Peeler-Crab-2 Peeler-Crab-32.) Once you've selected your crab, its then just a case of carefully peeling away all the hard shell. Once you've done this you will be left with one prime soft peeler, now its just a case of hooking it correctly.

Peeler-Crab-43.) Now some anglers will simply hook this straight on the hook, which is fine, but I like to rig mine a slightly different way. On small medium sized crabs, I will often use these whole and I start by making a small cut, about half way into the bait. (On large crabs I would cut them in half to make two baits).

Peeler-Crab-54.) Once I've made the cut I will then carefully ease both edges apart, which forms a sausage shape, I then thread this onto a baiting needle, the same way you would do with a worm. You can enter the baiting needle through one of the leg sockets for extra security.

Peeler-Crab-75.) Once threaded onto the needle you whole crab should look something like this. As I said, with large baits you would now have two separate pieces of crab on the needle.

Peeler-Crab-66.) Now its just a case of adding a good dose of bait elastic, I don't like to cocoon the bait too much, but just whip round it a good few times. Make sure you whip the elasticated cotton round under tension, as then it will really 'grip' the soft bait.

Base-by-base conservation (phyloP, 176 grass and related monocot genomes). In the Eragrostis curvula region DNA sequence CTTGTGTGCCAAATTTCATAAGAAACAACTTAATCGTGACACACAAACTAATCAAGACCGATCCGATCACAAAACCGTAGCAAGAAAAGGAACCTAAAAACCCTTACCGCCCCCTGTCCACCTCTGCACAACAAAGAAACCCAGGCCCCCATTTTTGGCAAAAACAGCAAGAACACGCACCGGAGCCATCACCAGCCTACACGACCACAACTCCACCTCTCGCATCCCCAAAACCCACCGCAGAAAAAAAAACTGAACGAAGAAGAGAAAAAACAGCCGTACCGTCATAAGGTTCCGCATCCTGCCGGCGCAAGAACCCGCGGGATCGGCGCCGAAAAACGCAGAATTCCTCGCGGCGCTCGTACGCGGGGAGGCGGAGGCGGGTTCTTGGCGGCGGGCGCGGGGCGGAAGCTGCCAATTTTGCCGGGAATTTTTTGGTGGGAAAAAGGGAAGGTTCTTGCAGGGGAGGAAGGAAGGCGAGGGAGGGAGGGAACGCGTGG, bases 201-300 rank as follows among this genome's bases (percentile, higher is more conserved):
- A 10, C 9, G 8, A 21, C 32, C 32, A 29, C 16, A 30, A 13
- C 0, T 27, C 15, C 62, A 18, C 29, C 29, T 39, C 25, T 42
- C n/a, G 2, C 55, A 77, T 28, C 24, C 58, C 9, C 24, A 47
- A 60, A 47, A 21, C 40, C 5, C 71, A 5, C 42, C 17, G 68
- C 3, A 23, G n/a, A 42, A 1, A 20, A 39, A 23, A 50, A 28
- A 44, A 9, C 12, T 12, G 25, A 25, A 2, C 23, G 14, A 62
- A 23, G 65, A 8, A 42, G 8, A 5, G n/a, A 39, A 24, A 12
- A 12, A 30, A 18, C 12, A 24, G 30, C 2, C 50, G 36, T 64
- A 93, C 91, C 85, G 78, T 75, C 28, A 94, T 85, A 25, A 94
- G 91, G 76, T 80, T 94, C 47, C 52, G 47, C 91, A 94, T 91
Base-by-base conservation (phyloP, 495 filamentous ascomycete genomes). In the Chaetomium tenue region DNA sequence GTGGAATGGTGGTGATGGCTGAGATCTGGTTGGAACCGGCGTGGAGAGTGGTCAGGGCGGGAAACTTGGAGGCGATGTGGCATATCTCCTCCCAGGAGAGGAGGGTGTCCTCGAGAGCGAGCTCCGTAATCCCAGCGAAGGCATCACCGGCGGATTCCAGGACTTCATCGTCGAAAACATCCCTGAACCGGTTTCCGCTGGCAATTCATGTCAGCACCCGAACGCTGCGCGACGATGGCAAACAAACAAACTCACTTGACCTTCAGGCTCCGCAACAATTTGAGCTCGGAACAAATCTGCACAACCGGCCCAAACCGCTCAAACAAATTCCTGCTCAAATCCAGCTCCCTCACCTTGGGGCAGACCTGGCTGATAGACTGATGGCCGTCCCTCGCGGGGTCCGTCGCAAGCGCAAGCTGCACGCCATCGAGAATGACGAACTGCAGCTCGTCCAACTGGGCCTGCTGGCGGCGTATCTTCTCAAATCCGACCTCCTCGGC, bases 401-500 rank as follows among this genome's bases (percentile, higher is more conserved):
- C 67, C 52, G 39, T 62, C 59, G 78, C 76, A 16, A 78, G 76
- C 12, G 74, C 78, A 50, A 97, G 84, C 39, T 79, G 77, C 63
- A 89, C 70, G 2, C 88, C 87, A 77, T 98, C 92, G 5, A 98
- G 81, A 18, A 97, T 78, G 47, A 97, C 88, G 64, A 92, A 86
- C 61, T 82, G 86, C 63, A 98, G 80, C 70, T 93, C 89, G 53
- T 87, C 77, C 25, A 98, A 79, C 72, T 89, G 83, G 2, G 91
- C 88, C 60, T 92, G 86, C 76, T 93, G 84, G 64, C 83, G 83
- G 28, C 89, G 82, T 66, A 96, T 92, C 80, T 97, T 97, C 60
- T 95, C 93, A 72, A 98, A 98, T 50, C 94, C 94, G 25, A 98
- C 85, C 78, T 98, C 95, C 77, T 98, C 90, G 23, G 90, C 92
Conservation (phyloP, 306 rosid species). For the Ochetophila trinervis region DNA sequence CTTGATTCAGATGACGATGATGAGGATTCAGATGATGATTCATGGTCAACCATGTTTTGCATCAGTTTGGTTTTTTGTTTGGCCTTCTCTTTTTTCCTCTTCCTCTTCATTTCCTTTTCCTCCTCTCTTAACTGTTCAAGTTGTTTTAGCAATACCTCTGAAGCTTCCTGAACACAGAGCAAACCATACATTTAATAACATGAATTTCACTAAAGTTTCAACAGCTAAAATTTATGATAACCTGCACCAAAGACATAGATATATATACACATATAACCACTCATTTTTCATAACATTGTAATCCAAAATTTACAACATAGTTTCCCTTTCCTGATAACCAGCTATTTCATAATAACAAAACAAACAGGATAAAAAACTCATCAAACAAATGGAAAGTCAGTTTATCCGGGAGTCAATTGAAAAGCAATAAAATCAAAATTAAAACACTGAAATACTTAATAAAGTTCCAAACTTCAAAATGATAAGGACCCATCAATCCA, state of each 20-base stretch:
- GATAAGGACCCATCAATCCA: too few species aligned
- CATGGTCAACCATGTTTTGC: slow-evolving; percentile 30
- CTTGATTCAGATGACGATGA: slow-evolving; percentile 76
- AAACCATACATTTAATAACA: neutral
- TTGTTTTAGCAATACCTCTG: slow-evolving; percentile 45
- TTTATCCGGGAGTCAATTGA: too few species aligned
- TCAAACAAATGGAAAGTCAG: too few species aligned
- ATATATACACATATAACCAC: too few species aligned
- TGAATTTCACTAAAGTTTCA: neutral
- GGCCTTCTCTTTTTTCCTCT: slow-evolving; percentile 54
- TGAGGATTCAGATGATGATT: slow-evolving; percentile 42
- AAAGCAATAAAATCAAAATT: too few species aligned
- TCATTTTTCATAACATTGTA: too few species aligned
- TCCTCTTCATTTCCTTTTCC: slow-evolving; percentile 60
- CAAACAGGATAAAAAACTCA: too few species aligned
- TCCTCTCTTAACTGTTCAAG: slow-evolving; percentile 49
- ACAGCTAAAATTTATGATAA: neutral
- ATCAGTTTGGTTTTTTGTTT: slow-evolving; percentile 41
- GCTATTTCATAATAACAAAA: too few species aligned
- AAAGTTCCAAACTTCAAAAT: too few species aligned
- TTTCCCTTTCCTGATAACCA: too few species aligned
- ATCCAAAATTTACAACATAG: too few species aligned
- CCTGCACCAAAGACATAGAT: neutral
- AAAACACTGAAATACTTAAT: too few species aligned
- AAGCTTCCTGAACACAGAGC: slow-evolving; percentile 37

Peeler-Crab-87.) Once you've used you bait elastic you should end up with something like this! You can now see the difference the elastic has made from the bait in picture 5. Now its just a case of adding the bait to the hooks! You know have a fairly robust sausage shape, which can be hooked in many different ways, but I now thread this on the hook like a would do a worm bait.

Peeler-Crab-10Peeler-Crab-98.) Here's the finished article! I like to rig my peelers on Pennel rigs, especially on large crabs, as I feel it gives me much more hooking potential. One thing you will notice as well, is how much hook point I have showing, this is crucial, as every sea angler knows there's nothing worse than missing that 'bite' of a lifetime! The rod hoops over, the line goes slack and you wind down and strike into fresh air!

9.) Another little tip is to fish with 'clipped down' rigs, use something like an impact shield or impact lead as this will give your bait added protection on imapct with the water. With 80p of prime peeler on the hooks you don't want your bait exploding on the cast! Fishing clipped down will also streamline your rig and help you gain those extra few yards!

Peeler-Crab-1110.) Hopefully if everything goes to plan, at the right venue, on the right tide, your Peeler crab will work its magic, like it did with this cracking Bass, which weighed a few ounces over 6lb.

The Tackle Box…
Greys Pulley Pennel Rigs
Breakaway Impact Leads
Sakuma Bait Elastic
Breakaway Impact Shield
Sakuma Baiting Needles